Zagymnus clerinus

This week for Flora and Fauna Friday we have a secretive dichromatic beetle that recently made its way to South Carolina, Zagymnus clerinus. This is a critter that not much was known about until recently. I’ve studied it extensively and published my research on it a few years back. Zagymnus clerinus doesn’t have a common name but I’ve taken to calling it the Palmetto Boot Borer.

Zagymnus clerinus is a species of beetle in the Longhorn family, Cerambycidae. Longhorn beetles are so named for their prominent antennae, long and broad like the horns of a Texas Longhorn. They’re an incredibly diverse clade of insects and many of them share a similar shape, a nocturnal nature, and a taste for freshly dead wood. The Palmetto Boot Borer is about half an inch long from backend to forehead. Its body is a glossy jet-black accented by candy-orange bars and a thorax of faded-burgundy. Most longhorns are not so strikingly colored and this gives us a clue about the Palmetto Boot Borer’s ecology. Insects that want to hide are colored cryptically in mottled browns and grays. However, an insect that’s red and black is trying to catch someone’s eye. Whose eyes? Birds’ eyes. From this we can infer the primary predators of our beetle are birds, likely Mockingbirds and Flycatchers, and since these birds are diurnal, so must be our beetle. Otherwise, why would it be colorful if it only flies at night? Typically, red and black patterns warn that an insect is poisonous but, given their diet, I suspect this is just a bluff by our beetle.

The Palmetto Boot Borer feeds on Palmetto trees. However, fear not. It is not a danger to our state tree. This beetle only eats dead fronds as a larva. Females lay eggs in crevices they chew into palmetto boots. (A boot is the base of a palm frond.) Those eggs soon hatch and start boring their way into the heart of their frond. After a year or more of eating frond fibers, the grub will make its way to the edge of the boot to pupate. The following June, the beetle will break free of its tropical coffin by chewing an oval-shaped hole in the side and escaping into the sunshine. As far as we know, adult beetles don’t eat and live less than a month.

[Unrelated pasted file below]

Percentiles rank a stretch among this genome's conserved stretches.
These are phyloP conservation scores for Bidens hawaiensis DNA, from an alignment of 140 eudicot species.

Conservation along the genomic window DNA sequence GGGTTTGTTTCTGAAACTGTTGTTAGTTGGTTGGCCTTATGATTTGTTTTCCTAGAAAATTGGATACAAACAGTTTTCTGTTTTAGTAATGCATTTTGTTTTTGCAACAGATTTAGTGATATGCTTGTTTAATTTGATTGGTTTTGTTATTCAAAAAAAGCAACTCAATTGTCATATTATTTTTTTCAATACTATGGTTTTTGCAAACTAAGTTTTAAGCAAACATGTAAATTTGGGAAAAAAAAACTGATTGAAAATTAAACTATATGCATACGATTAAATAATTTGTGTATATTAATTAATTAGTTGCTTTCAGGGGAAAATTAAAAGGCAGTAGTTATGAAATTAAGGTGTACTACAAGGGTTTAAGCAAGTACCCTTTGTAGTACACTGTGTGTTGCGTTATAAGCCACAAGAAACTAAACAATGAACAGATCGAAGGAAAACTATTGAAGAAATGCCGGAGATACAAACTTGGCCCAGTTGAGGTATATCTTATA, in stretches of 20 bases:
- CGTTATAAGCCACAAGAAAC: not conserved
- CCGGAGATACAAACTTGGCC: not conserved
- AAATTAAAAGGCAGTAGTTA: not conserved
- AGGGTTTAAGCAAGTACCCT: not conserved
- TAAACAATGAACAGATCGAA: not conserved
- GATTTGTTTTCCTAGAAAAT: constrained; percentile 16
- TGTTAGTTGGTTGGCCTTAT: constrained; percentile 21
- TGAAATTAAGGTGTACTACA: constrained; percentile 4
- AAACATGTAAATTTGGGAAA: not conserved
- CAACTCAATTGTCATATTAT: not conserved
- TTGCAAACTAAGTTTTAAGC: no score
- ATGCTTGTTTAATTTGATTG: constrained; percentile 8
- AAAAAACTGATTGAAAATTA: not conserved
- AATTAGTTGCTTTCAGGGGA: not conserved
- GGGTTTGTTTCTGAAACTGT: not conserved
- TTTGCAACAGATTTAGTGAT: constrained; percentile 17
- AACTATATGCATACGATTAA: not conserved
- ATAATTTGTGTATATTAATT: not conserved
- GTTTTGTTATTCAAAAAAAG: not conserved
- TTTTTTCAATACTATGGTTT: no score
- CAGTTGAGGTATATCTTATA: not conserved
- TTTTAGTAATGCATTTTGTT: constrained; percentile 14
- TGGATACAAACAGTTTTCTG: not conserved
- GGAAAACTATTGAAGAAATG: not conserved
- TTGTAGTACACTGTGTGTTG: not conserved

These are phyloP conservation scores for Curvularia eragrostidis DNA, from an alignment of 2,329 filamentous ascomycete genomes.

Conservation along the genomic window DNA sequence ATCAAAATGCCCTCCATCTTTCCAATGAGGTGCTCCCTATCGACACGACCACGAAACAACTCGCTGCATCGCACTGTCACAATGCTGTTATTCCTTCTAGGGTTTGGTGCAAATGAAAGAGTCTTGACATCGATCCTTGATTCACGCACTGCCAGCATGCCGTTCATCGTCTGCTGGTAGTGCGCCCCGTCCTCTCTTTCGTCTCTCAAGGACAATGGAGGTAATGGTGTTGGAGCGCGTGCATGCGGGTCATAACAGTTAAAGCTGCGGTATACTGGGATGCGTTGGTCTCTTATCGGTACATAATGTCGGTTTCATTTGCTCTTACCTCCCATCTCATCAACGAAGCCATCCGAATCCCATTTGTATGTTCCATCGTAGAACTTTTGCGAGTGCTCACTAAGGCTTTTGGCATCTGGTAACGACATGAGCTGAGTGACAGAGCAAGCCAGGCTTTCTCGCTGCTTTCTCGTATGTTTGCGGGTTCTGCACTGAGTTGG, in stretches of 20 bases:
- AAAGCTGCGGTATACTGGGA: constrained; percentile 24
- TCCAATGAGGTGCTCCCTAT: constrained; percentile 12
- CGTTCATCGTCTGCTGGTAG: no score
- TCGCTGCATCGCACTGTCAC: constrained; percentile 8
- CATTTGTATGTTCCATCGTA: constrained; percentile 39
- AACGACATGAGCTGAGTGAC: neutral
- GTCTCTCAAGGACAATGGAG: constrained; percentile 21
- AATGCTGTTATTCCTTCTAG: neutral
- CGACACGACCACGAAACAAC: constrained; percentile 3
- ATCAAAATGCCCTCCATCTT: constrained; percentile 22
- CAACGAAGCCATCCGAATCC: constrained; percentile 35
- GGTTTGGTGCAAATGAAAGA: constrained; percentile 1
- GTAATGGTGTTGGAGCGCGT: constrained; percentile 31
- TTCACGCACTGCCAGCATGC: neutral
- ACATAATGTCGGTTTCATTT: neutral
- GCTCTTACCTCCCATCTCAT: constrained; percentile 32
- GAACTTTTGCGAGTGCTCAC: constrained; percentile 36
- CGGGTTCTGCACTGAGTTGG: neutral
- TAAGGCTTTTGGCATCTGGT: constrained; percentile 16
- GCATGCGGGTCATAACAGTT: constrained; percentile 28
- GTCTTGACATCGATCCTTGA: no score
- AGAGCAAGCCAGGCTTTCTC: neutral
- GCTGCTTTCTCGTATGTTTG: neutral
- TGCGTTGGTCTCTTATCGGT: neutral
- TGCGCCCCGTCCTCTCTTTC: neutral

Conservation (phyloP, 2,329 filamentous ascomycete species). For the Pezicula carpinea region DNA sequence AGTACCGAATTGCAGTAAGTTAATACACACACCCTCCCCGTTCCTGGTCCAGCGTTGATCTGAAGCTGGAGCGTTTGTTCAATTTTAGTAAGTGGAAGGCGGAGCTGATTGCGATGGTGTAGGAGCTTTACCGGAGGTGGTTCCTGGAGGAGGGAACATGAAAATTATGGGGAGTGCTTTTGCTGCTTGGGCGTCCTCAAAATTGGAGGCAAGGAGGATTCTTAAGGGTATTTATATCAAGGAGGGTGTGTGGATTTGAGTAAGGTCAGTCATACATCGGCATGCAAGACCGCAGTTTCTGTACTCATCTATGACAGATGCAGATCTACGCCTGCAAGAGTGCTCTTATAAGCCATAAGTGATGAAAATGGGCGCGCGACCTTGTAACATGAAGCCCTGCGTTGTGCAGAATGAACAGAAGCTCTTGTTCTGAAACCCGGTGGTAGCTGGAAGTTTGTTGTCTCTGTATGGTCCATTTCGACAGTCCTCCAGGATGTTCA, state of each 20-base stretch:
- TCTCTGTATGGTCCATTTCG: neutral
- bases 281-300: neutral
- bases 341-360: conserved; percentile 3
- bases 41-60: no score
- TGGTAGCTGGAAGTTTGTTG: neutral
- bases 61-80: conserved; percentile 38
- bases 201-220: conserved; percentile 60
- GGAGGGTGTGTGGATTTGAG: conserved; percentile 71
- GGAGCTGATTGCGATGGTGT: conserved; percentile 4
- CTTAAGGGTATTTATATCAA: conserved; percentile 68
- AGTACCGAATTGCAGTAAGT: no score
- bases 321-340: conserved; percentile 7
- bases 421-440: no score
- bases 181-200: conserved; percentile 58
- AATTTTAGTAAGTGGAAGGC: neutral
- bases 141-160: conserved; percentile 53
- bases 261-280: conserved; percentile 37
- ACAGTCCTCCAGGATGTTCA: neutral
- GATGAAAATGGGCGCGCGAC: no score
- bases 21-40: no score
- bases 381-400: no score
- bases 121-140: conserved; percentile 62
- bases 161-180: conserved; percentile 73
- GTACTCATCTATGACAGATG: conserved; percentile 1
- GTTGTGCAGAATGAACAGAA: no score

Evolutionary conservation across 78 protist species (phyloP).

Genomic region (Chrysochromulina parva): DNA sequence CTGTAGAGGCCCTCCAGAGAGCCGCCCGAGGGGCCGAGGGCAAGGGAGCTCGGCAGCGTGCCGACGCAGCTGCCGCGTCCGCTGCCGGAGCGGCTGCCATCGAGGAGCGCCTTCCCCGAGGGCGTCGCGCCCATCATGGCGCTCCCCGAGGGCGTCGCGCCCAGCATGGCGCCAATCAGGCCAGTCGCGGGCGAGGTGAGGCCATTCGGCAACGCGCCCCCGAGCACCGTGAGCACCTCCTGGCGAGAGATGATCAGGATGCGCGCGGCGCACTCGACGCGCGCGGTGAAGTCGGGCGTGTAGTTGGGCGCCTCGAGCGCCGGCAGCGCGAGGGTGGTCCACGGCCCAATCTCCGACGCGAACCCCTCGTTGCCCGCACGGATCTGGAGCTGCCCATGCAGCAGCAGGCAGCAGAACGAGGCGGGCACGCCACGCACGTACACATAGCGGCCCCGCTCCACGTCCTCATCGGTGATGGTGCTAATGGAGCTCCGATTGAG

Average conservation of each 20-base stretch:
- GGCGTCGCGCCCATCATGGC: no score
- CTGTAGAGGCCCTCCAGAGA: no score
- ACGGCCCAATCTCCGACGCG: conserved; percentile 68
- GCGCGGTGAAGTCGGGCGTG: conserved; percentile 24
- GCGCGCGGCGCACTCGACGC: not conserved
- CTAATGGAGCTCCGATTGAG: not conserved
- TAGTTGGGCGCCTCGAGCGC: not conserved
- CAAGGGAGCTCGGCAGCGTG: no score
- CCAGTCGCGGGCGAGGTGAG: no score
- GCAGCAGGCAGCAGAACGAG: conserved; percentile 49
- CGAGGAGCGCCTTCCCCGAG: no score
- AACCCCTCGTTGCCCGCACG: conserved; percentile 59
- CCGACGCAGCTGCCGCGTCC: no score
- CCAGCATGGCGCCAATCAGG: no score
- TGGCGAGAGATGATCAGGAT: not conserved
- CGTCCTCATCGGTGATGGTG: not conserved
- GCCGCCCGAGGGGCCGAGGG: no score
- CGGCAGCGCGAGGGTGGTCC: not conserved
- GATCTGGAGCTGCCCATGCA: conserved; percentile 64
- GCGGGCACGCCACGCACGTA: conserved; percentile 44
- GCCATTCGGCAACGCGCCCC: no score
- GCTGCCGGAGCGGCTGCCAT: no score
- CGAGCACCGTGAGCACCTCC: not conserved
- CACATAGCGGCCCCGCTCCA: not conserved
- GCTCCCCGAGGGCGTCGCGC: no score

Zagymnus clerinus is interesting in that it was never recorded from South Carolina until 2007. I was unable to find any evidence of it being in the state before 1995. Nowadays, its handiwork, in the form of those elliptical emergence holes on palmetto boots, can be found throughout Charleston County. It is especially common along the North Edisto River and on Edisto Island. So where did it come from? The species is native to Florida and is found in any habitat where there are Cabbage Palmettos. Similar habitat is common throughout the Barrier and Sea Islands of South Carolina but oddly not our beetle until just recently. How did it get here then? In recent decades, residential development in the Charleston area has skyrocketed and the demand for landscape plants followed suit. I believe the Cabbage Palmetto’s prowess as an urban landscape tree fueled its nursery cultivation in Florida. Those nurseries packed with palmettos were an equally suitable nursery for the Palmetto Boot Borer. When those nursery palms were brought to Charleston, the beetles came along for the ride by the thousands. From there it was just a matter of time before those out of state beetles made the jump into our native stands of Palmetto and established a foothold. Today the Palmetto Boot Borer is here to stay but luckily the Palmettos don’t seem to mind too much.

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